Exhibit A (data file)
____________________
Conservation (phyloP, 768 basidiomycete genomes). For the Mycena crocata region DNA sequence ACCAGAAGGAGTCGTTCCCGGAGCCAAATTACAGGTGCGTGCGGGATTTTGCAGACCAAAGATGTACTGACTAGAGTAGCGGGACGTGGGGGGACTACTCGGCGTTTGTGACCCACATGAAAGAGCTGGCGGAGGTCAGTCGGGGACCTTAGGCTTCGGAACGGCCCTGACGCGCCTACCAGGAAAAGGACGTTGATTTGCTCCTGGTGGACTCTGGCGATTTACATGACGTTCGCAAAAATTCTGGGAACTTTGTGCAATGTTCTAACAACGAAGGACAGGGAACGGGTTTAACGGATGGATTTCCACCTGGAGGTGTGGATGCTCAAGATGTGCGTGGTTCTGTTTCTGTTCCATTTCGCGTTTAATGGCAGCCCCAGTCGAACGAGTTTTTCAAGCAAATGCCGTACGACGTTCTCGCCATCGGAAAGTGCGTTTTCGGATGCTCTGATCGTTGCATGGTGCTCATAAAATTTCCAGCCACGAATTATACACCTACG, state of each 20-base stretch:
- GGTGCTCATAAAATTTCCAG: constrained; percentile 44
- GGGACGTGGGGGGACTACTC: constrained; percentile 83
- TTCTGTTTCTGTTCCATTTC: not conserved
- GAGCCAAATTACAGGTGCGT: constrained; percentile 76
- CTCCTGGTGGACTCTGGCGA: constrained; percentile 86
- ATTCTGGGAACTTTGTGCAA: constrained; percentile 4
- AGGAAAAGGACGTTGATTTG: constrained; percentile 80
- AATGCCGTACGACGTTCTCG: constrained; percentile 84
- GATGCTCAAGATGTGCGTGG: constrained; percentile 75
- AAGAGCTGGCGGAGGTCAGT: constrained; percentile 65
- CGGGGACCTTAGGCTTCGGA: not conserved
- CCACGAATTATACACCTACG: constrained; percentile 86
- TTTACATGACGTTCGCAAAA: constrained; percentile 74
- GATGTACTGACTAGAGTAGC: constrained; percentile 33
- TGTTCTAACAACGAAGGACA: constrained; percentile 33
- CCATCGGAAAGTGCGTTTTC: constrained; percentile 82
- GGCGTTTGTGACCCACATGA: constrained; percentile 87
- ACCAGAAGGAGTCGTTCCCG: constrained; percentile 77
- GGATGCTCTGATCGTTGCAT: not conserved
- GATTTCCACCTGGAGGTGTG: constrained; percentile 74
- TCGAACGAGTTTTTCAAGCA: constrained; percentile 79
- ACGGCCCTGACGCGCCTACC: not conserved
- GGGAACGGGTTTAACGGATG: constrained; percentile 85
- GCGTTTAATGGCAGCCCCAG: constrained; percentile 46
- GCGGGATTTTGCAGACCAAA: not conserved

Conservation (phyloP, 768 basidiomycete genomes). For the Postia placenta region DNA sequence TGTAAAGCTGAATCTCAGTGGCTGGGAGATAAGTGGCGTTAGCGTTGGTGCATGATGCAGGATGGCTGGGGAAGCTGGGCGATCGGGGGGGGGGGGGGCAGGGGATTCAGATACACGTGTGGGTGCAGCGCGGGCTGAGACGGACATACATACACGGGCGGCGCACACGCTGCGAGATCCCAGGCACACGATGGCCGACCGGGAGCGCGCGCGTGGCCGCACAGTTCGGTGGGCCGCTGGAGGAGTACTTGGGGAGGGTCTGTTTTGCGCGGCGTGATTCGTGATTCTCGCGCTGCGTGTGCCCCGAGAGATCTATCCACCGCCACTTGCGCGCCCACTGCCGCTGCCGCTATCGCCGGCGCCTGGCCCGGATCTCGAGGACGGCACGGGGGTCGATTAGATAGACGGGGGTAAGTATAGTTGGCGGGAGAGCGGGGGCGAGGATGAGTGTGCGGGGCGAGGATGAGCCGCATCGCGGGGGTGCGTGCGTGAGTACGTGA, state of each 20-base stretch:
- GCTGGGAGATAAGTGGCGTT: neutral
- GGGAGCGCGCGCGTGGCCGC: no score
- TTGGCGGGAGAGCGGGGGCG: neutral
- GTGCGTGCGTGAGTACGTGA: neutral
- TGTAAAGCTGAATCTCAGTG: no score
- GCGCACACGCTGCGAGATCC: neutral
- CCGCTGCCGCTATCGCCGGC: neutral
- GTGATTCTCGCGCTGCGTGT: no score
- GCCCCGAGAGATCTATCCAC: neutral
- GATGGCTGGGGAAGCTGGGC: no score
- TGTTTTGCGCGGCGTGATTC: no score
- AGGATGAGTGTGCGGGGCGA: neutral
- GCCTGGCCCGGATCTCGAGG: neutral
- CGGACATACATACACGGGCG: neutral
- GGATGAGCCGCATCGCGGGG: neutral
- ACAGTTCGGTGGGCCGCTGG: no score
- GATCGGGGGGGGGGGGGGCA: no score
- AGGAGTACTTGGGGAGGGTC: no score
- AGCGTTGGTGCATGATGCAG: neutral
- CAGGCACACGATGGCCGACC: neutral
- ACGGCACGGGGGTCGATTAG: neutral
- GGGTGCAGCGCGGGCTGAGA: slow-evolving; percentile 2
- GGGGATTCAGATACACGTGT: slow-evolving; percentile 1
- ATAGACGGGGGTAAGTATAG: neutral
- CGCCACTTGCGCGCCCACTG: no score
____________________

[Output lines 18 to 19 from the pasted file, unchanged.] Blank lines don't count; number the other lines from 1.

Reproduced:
- GGCGTTTGTGACCCACATGA: constrained; percentile 87
- ACCAGAAGGAGTCGTTCCCG: constrained; percentile 77